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Trends Endocrinol Metab. Author manuscript; available in PMC Oct 1, 2012.
Published in final edited form as:
PMCID: PMC3183400
NIHMSID: NIHMS305930
New Insights into insulin resistance in the diabetic heart
Susan Gray1 and Jason K. Kim1,2*
1 Program in Molecular Medicine, University of Massachusetts Medical School, Worcester, Massachusetts 01605, USA
2 Division of Endocrinology, Metabolism and Diabetes, Department of Medicine, University of Massachusetts Medical School, Worcester, Massachusetts 01605, USA
Corresponding author: Kim, J.K. (jason.kim/at/umassmed.edu)
Insulin resistance is a major characteristic of obesity and type 2 diabetes and develops in multiple organs, including the heart. Compared to other organs, the physiological role of cardiac insulin resistance is not well understood. The heart uses lipid as a primary fuel, but glucose becomes an important source of energy in ischemia. The impaired ability to utilize glucose may contribute to cell death and abnormal function in the diabetic heart. Recent discoveries on the role of inflammation, mitochondrial dysfunction, and ER stress in obesity have advanced our understanding of how insulin resistance develops in peripheral organs. This review will apply these findings to the diabetic heart to provide new insights into the mechanism of cardiac insulin resistance.
The prevalence of diabetes is increasing at an alarming rate, and the current world-wide diabetic population of 285 million is expected to almost double by the year 2030 [1]. In the U.S., diabetes affects 26 million people, accounting for more than 8% of the U.S. population. This disturbing trend is partly due to an epidemic increase in obesity, which is a major cause of type 2 diabetes. Recent data from the Centers for Disease Control and Prevention indicate that 68% of American adults are overweight. Daily consumption of food high in calories, along with a sedentary lifestyle, has led to the obesity epidemic. Thus, type 2 diabetes and obesity are intimately linked, and together they increase the risk of cardiovascular events, a leading cause of death in diabetic subjects [2]. Despite this apparent epidemiological evidence, how type 2 diabetes and obesity affect the heart remains poorly understood.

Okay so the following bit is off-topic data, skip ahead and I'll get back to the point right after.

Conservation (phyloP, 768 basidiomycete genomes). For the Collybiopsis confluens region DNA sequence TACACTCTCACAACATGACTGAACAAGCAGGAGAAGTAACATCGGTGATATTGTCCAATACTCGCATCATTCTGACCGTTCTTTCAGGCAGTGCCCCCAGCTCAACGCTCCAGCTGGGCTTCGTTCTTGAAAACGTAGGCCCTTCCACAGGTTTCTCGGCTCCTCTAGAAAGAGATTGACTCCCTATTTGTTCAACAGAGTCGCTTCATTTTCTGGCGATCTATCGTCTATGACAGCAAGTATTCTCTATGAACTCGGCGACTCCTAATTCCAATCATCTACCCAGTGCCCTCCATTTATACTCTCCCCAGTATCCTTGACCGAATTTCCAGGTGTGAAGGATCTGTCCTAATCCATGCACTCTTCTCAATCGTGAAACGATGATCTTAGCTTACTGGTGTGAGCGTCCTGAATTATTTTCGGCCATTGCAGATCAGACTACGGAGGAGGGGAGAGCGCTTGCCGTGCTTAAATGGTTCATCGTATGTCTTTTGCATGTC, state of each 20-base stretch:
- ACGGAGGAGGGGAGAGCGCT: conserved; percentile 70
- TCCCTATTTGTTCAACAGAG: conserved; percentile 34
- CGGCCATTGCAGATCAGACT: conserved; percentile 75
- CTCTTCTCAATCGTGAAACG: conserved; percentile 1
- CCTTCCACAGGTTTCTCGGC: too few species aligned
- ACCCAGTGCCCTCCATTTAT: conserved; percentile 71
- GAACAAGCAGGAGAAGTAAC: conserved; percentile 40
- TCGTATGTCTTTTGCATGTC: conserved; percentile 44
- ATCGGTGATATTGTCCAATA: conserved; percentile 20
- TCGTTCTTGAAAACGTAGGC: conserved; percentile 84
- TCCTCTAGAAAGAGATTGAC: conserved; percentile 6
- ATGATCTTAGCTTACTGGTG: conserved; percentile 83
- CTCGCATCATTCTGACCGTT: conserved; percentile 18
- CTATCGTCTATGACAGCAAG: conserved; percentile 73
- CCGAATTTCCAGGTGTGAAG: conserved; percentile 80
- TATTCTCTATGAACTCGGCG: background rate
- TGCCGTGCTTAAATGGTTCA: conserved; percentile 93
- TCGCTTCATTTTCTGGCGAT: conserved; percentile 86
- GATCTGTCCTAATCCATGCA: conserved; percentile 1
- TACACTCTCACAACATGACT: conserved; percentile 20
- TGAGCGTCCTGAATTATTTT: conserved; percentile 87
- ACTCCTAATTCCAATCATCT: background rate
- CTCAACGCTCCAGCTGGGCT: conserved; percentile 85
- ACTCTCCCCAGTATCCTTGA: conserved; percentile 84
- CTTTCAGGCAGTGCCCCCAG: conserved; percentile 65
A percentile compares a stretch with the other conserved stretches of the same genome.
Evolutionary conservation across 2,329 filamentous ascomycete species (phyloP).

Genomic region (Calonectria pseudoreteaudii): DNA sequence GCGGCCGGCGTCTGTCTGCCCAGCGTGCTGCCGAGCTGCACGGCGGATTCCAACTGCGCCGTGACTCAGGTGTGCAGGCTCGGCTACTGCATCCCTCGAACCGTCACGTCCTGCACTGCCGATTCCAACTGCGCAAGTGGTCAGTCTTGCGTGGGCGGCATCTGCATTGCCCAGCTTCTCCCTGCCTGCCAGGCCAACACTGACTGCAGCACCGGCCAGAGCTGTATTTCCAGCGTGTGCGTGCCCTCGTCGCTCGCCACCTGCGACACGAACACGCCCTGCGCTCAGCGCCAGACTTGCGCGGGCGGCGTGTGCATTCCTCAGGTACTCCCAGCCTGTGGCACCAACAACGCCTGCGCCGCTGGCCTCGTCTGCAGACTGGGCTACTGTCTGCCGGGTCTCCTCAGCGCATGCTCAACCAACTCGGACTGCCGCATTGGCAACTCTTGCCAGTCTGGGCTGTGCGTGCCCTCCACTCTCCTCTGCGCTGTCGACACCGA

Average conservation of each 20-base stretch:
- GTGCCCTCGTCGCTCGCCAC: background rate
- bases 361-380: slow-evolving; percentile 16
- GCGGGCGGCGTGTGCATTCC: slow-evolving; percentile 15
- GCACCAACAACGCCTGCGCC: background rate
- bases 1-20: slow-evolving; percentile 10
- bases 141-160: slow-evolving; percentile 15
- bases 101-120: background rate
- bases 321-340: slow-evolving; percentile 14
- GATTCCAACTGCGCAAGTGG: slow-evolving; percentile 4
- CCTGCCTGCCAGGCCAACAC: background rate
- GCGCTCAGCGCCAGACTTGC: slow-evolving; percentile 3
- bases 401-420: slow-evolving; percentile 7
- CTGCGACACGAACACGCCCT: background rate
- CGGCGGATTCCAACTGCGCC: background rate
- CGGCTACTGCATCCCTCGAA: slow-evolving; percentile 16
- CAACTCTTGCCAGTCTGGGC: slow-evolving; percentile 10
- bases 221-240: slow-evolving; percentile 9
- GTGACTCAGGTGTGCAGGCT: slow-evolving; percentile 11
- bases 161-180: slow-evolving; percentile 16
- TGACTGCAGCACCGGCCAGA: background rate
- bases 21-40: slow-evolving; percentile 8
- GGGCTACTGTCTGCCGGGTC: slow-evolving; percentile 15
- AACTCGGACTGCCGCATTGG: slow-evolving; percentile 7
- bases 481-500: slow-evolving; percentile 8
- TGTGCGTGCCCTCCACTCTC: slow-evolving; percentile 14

Insulin resistance is a major characteristic of type 2 diabetes, and similar to other metabolic organs, the diabetic heart develops insulin resistance. As we begin to understand how insulin resistance develops in peripheral organs and the underlying role of obesity, inflammation, and ER stress in this process, it is reasonable to ask whether these causal events of peripheral insulin resistance underlie cardiac insulin resistance. This article reviews recently discovered mechanisms of peripheral insulin resistance and applies them to the diabetic heart to provide new insights into etiology of diabetic heart disease.
The human heart is a challenging organ in which to investigate, diagnose, and treat anomalies and disease states. When cardiac abnormality is phenotypically apparent or when patients are symptomatic, heart disease has often progressed to an advanced stage with limited therapeutic options. There are numerous abnormalities that can be detected in the hearts of diabetic and obese subjects. Structural changes are observed in the diabetic heart of humans and animal models. Concentric left ventricular (LV) hypertrophy, with increases in LV wall thickness and LV mass index, dilated cardiomyopathy, and extracellular fibrosis are found in the diabetic heart [3]. Functional abnormalities affecting LV systolic and diastolic function are also seen in the diabetic heart [4]. Tissue Doppler and flow analysis suggests that diastolic dysfunction may precede significant systolic disorder affecting ejection fraction and cardiac output in type 2 diabetes [5]. Further, there are metabolic changes in the diabetic heart such as increased lipid oxidation and intramyocardial accumulation of triglyceride [6]. The diabetic heart is also characterized by a reduced capacity to utilize glucose and insulin resistance [7]. Lastly, the diabetic heart manifests cellular changes including oxidative stress with increased generation of reactive oxygen species (ROS), mitochondrial dysfunction, and apoptosis [8]. With such multi-faceted abnormalities in the diabetic heart, it is difficult to discern which of these events is causally associated with type 2 diabetes and which events predispose the diabetic heart for failure.
Energy demand of the working heart
Normal cardiac function is dependent on a constant rate of ATP synthesis by mitochondrial oxidative phosphorylation and to a much lesser extent, on glycolysis. Under physiological conditions, lipid oxidation is responsible for 60~80% of cardiac energy demand with the remainder provided by glucose metabolism [9]. The main source of lipid for cardiac metabolism is supplied by free fatty acids (FFA) bound to albumin and by fatty esters present in chylomicrons and very-low-density lipoproteins. Fatty acids can be taken up by cardiomyocytes passively via diffusion across the cell membrane as well as by a protein-mediated mechanism involving fatty acid transport proteins (FATPs) and CD36 [10]. FATP1 is a 646-amino acid integral plasma membrane protein that transports long-chain fatty acids and is highly expressed in tissues with active lipid metabolism, such as the heart, adipose tissue, and skeletal muscle [10]. CD36 is a transmembrane protein that transports long-chain fatty acids and is also highly expressed in heart, adipose tissue, and skeletal muscle [11]. In addition to fatty acid transport across the cell membrane, fatty acid binding proteins (FABPs) such as adipocyte FABP (aP2) and keratinocyte FABP (mal1) are abundant low-molecular weight cytoplasmic proteins that are involved in intracellular transport and metabolism of fatty acids [12]. Fatty acid carriers play an important role in lipid uptake into cardiomyocytes because Cd36 deletion markedly reduces myocardial lipid metabolism in mice [13].